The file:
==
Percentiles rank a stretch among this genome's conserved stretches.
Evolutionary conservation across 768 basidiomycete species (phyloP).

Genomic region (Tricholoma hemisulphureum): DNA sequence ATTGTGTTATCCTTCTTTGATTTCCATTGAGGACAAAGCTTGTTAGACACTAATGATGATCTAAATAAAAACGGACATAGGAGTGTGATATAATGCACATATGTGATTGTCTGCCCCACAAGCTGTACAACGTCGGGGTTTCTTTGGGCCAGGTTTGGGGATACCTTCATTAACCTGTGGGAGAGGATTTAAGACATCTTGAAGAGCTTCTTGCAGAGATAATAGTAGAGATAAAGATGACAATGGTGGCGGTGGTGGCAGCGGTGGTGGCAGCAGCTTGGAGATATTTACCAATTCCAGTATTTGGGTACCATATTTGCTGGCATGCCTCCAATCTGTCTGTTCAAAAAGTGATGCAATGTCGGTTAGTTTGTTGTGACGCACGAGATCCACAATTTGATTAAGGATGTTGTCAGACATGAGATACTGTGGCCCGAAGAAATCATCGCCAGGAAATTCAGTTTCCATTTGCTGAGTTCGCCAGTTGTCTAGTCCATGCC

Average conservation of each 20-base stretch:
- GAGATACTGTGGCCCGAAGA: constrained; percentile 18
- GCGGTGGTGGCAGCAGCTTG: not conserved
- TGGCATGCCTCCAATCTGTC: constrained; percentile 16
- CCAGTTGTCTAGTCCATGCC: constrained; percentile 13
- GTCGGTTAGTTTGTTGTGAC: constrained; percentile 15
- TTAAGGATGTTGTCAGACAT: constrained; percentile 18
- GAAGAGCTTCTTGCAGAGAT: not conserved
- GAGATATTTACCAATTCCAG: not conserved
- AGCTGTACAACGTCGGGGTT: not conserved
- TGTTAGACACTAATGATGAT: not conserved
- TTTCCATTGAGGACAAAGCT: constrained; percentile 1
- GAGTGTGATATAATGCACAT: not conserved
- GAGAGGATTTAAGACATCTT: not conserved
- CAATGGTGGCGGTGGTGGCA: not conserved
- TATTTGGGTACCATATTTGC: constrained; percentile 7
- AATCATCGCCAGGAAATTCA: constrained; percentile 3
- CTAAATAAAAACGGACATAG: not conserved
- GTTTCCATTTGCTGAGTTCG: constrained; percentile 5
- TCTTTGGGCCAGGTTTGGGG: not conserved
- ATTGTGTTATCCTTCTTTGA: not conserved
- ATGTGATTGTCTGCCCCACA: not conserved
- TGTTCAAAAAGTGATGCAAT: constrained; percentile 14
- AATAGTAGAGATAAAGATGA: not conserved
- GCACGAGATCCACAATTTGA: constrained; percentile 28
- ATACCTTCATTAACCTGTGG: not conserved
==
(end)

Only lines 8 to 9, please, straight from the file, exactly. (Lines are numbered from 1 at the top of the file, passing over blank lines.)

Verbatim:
- CCAGTTGTCTAGTCCATGCC: constrained; percentile 13
- GTCGGTTAGTTTGTTGTGAC: constrained; percentile 15